68. The Conan The Barbarian Series, by R.E. Howard

69. The Farseer Trilogy, by Robin Hobb

70. The Time Traveler’s Wife, by Audrey Niffenegger

71. The Way Of Kings, by Brandon Sanderson

72. A Journey To The Center Of The Earth, by Jules Verne

73. The Legend Of Drizzt Series, by R.A. Salvatore

74. Old Man’s War, by John Scalzi

75. The Diamond Age, by Neil Stephenson

76. Rendezvous With Rama, by Arthur C. Clarke

77. The Kushiel’s Legacy Series, by Jacqueline Carey

78. The Dispossessed, by Ursula K. LeGuin

79. Something Wicked This Way Comes, by Ray Bradbury

80. Wicked, by Gregory Maguire

81. The Malazan Book Of The Fallen Series, by Steven Erikson (First two)

82. The Eyre Affair, by Jasper Fforde

83. The Culture Series, by Iain M. Banks

84. The Crystal Cave, by Mary Stewart

85. Anathem, by Neal Stephenson

86. The Codex Alera Series, by Jim Butcher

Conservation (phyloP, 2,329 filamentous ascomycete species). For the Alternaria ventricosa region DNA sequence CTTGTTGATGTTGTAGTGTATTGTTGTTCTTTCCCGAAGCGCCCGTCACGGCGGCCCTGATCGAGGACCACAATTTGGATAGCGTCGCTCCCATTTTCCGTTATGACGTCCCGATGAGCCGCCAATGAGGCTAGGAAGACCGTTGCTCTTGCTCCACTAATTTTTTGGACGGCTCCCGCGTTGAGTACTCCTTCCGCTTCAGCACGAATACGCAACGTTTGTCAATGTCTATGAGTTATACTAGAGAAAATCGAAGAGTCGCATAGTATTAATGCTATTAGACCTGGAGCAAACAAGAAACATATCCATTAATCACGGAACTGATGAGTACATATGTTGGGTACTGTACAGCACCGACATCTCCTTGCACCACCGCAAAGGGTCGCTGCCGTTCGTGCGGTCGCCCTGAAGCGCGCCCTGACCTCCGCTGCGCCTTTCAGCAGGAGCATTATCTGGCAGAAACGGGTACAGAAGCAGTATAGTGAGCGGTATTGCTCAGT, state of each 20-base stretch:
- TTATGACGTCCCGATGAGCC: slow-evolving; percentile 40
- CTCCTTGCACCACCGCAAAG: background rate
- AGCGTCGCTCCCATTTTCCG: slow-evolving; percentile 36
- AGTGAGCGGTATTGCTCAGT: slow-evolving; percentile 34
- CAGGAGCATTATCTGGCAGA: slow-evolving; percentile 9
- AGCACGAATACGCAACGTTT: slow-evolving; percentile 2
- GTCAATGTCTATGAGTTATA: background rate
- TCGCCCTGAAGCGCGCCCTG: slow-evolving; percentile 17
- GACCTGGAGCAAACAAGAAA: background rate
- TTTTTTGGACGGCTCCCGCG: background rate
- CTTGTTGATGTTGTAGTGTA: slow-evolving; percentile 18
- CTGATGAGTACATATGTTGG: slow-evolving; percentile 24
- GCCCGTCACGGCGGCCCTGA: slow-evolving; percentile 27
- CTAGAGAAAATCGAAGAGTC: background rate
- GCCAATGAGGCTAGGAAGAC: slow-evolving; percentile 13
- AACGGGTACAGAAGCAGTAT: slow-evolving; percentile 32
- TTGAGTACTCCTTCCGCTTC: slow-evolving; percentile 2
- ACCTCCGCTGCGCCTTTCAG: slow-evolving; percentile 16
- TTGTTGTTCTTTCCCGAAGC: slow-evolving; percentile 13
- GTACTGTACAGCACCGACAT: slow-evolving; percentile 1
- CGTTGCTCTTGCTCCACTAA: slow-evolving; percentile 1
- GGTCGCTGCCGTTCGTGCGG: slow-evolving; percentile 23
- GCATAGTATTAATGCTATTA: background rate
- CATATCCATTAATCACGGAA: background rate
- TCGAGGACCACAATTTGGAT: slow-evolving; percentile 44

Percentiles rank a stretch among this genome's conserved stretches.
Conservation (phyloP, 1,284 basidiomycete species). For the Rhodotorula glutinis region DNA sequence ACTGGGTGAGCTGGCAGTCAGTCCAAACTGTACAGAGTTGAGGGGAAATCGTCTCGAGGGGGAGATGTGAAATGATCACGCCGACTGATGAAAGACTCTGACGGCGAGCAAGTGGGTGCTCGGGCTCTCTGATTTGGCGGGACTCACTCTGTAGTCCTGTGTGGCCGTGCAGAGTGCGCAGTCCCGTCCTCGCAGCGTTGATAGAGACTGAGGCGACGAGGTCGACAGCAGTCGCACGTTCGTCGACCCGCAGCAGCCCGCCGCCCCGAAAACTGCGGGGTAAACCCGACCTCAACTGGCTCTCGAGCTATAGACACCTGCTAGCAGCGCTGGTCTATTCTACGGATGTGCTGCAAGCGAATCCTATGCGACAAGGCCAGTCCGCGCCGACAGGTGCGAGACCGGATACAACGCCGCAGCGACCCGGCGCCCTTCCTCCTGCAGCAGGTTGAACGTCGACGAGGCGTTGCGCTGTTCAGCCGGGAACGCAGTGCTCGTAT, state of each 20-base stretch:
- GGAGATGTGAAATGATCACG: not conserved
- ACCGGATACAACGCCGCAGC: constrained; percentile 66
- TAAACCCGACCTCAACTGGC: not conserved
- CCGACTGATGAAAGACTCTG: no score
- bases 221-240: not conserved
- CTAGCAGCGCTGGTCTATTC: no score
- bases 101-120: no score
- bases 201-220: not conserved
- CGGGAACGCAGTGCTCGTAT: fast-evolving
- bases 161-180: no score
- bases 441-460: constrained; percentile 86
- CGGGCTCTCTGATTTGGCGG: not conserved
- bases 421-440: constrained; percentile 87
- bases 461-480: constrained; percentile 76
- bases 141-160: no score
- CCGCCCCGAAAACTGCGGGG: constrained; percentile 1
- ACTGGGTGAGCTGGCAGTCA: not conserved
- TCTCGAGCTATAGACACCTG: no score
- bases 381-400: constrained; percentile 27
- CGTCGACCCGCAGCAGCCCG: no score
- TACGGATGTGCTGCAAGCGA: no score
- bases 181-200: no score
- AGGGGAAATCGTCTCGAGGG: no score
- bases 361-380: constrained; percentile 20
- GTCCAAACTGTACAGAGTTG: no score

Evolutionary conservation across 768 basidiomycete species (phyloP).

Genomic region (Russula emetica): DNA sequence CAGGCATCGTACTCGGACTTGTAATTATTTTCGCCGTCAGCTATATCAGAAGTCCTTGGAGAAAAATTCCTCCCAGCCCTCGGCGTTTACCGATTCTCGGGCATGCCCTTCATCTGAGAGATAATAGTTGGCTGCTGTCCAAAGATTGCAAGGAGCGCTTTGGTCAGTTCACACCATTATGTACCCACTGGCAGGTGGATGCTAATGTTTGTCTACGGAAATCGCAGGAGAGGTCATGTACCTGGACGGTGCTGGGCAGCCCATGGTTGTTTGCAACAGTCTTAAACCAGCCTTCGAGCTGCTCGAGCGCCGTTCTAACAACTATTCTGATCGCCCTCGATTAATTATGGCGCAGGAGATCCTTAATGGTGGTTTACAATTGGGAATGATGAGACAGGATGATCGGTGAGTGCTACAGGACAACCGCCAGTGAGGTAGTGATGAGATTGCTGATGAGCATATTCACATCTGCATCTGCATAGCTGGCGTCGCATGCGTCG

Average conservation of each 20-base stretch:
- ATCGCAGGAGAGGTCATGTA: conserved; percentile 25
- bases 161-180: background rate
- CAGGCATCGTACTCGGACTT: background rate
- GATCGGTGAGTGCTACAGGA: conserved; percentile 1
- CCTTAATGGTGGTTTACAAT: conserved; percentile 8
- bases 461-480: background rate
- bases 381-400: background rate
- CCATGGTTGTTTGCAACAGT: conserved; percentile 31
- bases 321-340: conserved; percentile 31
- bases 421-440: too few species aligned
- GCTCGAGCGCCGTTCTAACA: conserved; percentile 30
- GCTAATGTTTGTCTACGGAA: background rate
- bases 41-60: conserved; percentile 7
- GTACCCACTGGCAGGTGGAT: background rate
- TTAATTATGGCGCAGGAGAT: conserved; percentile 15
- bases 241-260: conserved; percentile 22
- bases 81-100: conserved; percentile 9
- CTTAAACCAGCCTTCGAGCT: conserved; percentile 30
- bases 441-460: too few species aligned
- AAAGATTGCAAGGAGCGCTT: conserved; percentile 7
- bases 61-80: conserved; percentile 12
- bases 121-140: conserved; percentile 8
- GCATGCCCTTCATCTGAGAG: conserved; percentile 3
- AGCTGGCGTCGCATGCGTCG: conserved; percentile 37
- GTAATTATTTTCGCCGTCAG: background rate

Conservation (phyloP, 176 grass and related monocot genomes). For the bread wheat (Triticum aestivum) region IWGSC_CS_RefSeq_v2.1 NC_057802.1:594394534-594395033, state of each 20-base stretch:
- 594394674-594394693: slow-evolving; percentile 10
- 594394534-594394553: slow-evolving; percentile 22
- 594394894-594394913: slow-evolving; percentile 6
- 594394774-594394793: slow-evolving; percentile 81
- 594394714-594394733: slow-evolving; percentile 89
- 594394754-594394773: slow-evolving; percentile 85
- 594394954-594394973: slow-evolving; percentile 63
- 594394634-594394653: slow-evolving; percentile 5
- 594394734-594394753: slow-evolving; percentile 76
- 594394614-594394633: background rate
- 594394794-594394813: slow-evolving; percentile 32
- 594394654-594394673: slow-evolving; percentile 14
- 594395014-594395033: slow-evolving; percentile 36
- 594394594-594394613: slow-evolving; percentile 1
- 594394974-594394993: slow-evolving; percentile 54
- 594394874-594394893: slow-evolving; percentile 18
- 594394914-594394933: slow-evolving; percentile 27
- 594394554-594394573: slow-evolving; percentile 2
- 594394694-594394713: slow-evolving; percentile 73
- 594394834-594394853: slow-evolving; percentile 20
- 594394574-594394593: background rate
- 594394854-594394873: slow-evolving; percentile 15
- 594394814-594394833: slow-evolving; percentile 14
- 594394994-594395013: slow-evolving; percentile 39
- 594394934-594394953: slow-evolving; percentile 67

87. The Book Of The New Sun, by Gene Wolfe

88. The Thrawn Trilogy, by Timothy Zahn

89. The Outlander Series, by Diana Gabaldan

90. The Elric Saga, by Michael Moorcock

91. The Illustrated Man, by Ray Bradbury

92. Sunshine, by Robin McKinley

93. A Fire Upon The Deep, by Vernor Vinge

94. The Caves Of Steel, by Isaac Asimov

95. The Mars Trilogy, by Kim Stanley Robinson

96. Lucifer’s Hammer, by Larry Niven & Jerry Pournelle

97. Doomsday Book, by Connie Willis

98. Perdido Street Station, by China Mieville

99. The Xanth Series, by Piers Anthony